Brain disease diagnosis with medical doctor seeing Magnetic Resonance Imaging (MRI) film diagnosing elderly ageing patient neurodegenerative illness problem for neurological medical treatment. But when the researchers compared the relative risk of neurological disorders with other respiratory illnesses, such as influenza, the increased risk of most neurological diseases was not higher in COVID-19-positive patients compared to those diagnosed with other respiratory illnesses -- with one exception.  

Brain disease diagnosis with medical doctor seeing Magnetic Resonance Imaging (MRI) film diagnosing elderly ageing patient neurodegenerative illness problem for neurological medical treatment. But when the researchers compared the relative risk of neurological disorders with other respiratory illnesses, such as influenza, the increased risk of most neurological diseases was not higher in COVID-19-positive patients compared to those diagnosed with other respiratory illnesses — with one exception.  
(iStock)

The researchers found the risk for ischemic stroke increased among COVID-19 hospitalized patients when compared to inpatients with influenza. 

The study was limited because it did not account for potential confounding variables like socioeconomic, lifestyle, pre-existing comorbidities and length of hospitalization. 

Medical illustration of a brain with stroke symptoms. The researchers found the risk for ischemic stroke increased among COVID-19 hospitalized patients when compared to inpatients with influenza. 

Medical illustration of a brain with stroke symptoms. The researchers found the risk for ischemic stroke increased among COVID-19 hospitalized patients when compared to inpatients with influenza.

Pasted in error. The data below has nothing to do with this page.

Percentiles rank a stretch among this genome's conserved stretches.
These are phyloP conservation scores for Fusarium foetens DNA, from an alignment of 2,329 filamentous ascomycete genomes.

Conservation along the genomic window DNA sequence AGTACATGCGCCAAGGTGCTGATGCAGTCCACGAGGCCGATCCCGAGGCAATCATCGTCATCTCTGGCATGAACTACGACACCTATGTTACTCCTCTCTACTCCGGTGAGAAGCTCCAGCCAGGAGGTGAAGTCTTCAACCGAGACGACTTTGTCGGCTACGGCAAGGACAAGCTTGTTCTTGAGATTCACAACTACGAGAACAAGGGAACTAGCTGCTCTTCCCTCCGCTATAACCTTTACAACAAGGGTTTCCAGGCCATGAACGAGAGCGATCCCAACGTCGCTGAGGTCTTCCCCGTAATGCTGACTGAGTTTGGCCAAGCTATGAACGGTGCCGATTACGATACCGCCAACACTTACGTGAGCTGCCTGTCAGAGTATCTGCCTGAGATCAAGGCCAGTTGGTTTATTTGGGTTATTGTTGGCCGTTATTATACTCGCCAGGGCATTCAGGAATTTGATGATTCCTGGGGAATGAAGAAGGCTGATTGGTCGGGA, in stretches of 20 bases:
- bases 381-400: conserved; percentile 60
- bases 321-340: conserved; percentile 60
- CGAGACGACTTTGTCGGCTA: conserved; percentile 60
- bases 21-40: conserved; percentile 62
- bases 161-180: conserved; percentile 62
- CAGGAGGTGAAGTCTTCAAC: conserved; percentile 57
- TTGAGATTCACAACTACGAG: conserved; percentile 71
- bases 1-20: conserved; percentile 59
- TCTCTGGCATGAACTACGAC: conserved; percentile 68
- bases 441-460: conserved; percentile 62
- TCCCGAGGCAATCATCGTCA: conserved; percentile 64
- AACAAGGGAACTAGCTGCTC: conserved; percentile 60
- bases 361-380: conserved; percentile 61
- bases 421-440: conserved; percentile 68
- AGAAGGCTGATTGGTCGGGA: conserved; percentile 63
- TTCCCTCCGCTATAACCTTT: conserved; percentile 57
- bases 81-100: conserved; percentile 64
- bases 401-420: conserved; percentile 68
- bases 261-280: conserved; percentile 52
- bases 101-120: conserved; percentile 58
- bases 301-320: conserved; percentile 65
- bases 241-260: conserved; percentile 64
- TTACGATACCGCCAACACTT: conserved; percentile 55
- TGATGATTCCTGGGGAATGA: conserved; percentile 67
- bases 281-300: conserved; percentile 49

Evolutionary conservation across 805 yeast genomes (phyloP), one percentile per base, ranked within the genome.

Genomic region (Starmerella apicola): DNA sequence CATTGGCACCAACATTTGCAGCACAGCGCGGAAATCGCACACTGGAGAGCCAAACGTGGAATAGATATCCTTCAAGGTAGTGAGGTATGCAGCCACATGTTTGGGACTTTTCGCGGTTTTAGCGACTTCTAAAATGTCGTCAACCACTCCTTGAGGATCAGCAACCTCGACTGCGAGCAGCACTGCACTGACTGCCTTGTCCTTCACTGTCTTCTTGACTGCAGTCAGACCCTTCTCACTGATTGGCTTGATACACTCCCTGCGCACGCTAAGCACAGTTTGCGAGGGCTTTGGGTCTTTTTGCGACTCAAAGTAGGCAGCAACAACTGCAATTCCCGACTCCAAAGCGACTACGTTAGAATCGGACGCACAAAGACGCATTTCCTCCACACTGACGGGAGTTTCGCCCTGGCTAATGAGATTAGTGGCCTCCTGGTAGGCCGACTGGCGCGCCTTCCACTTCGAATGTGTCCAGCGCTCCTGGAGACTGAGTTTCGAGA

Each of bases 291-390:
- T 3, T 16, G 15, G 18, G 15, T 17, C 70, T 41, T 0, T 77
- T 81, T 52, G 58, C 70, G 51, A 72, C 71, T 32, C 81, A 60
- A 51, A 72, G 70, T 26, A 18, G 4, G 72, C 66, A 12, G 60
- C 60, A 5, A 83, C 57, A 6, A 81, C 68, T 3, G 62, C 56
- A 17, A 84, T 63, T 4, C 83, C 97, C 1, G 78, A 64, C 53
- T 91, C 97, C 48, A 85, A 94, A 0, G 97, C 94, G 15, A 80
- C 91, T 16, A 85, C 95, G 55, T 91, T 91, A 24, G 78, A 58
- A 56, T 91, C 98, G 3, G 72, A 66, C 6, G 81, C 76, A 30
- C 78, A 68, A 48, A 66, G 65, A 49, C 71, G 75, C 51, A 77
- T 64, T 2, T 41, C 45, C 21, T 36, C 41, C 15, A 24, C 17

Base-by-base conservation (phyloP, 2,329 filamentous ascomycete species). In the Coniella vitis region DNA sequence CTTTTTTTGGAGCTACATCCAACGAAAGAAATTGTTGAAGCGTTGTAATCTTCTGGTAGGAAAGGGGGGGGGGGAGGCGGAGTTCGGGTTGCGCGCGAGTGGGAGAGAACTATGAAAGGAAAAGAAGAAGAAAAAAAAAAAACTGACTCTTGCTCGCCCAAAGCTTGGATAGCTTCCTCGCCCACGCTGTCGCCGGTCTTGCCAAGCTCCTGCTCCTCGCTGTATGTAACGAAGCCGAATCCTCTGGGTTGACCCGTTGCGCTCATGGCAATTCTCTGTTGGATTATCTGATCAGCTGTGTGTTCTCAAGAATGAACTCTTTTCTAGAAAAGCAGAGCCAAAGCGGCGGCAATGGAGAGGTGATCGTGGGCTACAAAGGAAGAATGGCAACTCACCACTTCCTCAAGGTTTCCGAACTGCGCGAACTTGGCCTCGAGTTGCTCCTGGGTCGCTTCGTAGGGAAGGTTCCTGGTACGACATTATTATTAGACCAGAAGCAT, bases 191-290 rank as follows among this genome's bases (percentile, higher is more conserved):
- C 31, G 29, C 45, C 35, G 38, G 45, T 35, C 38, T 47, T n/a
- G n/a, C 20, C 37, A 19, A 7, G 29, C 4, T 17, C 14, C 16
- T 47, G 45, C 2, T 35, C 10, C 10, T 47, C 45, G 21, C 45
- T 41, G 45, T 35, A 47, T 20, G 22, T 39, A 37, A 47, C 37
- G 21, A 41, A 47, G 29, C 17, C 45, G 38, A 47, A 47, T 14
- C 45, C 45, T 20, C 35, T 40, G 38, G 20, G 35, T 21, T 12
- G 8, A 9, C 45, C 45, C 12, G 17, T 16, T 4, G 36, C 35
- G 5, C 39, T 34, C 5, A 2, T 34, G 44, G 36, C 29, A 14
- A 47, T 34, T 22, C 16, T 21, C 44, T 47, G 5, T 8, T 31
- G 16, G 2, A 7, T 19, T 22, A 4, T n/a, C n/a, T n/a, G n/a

(iStock)

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Although the study included a large population, it was only able to review a subset of the country’s absolute number of tested individuals as only COVID-19 tests performed in the hospital facilities are registered in the Danish electronic health record system that the study used to analyze the records. 

“While the risk of ischemic stroke was increased with COVID-19 compared to influenza, reassuringly, most neurological disorders do not appear to be more frequent after COVID-19 than after influenza or community-acquired bacterial pneumonia,” the researchers concluded.  

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“Frequencies of multiple sclerosis, myasthenia gravis, Guillain-Barré syndrome and narcolepsy did not differ after COVID-19, influenza and bacterial pneumonia,” the study added.  

“These findings will help to inform our understanding of the long-term effect of COVID-19 on the body and the role that infections play in neurodegenerative diseases and stroke,” Zarifkar said. 

AstraZeneca gets EU backing for targeted breast cancer therapies

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AstraZeneca said on Monday two of its existing therapies were recommended for treating patients with some forms of high-risk breast cancers in the European Union, in a boost to the company’s oncology portfolio.

Lynparza, a cancer drug developed jointly with U.S.-based Merck, was backed for standalone use or in combination with endocrine therapy in adults with a form of genetically mutated early-stage breast cancer.